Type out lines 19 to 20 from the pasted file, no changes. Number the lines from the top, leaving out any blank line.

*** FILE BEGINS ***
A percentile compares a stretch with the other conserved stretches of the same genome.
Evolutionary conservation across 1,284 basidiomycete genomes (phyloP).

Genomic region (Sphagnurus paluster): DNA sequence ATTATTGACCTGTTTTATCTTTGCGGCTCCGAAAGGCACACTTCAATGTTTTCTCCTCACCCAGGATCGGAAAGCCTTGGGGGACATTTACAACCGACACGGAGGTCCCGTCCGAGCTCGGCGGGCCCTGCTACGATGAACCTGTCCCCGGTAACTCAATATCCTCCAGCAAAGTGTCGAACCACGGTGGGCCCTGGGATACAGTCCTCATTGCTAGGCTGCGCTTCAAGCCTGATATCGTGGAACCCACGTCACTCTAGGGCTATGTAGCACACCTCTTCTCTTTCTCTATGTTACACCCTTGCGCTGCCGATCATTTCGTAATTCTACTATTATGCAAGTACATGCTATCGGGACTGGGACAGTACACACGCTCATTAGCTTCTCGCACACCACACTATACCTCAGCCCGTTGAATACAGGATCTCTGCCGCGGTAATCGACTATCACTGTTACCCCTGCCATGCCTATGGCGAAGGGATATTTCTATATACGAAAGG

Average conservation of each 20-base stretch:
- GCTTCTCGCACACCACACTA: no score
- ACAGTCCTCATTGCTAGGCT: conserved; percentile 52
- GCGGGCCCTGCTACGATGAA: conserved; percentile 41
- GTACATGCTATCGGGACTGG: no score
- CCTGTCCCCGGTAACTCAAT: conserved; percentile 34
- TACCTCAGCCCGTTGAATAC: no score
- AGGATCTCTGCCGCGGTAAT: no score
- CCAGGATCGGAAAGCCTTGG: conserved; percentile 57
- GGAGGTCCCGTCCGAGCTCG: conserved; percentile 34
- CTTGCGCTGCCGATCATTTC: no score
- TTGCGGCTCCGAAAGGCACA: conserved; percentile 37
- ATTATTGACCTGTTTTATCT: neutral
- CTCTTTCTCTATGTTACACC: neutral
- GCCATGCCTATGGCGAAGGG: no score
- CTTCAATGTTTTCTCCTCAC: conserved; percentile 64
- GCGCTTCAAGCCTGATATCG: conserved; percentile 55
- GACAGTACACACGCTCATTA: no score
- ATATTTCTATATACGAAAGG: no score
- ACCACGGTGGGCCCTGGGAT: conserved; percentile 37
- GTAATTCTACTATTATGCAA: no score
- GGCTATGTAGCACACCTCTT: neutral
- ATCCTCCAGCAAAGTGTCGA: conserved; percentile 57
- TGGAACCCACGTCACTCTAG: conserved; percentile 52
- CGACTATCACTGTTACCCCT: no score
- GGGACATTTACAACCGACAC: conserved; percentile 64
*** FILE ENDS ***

- CTTCAATGTTTTCTCCTCAC: conserved; percentile 64
- GCGCTTCAAGCCTGATATCG: conserved; percentile 55